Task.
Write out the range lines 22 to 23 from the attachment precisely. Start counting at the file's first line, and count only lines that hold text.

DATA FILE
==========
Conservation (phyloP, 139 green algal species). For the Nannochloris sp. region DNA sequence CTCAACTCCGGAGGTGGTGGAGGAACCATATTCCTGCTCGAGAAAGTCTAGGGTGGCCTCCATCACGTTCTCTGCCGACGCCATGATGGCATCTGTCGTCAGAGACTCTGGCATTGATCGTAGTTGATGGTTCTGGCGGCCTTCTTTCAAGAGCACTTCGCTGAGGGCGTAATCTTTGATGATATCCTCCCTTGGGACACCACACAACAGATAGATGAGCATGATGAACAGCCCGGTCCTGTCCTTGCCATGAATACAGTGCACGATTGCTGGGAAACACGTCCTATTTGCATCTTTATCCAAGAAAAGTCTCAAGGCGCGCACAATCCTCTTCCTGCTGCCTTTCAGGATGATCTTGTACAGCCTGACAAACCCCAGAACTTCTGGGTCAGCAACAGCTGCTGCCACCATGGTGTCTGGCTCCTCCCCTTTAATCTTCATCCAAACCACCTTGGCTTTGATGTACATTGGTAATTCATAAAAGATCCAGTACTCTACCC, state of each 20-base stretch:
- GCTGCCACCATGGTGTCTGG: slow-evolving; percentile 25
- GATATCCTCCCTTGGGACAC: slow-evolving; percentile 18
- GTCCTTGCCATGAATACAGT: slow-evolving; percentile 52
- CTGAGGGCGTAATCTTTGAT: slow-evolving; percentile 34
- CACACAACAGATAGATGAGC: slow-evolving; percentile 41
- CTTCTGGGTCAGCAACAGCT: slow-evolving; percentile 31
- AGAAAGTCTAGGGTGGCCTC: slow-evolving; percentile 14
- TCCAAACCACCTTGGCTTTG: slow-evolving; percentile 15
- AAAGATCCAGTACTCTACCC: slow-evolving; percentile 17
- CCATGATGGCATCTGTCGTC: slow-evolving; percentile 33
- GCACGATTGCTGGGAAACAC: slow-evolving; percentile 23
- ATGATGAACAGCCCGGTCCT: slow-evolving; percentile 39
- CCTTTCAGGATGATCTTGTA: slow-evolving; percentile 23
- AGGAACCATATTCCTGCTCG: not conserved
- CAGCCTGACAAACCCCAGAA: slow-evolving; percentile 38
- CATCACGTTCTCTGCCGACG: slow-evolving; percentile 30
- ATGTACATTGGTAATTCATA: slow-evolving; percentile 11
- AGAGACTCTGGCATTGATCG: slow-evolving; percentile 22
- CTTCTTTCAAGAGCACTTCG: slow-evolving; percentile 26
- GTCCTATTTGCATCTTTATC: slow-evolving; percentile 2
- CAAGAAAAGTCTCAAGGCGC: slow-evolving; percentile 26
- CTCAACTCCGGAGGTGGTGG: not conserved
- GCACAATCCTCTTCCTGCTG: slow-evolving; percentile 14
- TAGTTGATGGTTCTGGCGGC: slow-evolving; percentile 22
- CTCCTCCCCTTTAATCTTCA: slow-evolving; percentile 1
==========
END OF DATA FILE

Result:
- CAAGAAAAGTCTCAAGGCGC: slow-evolving; percentile 26
- CTCAACTCCGGAGGTGGTGG: not conserved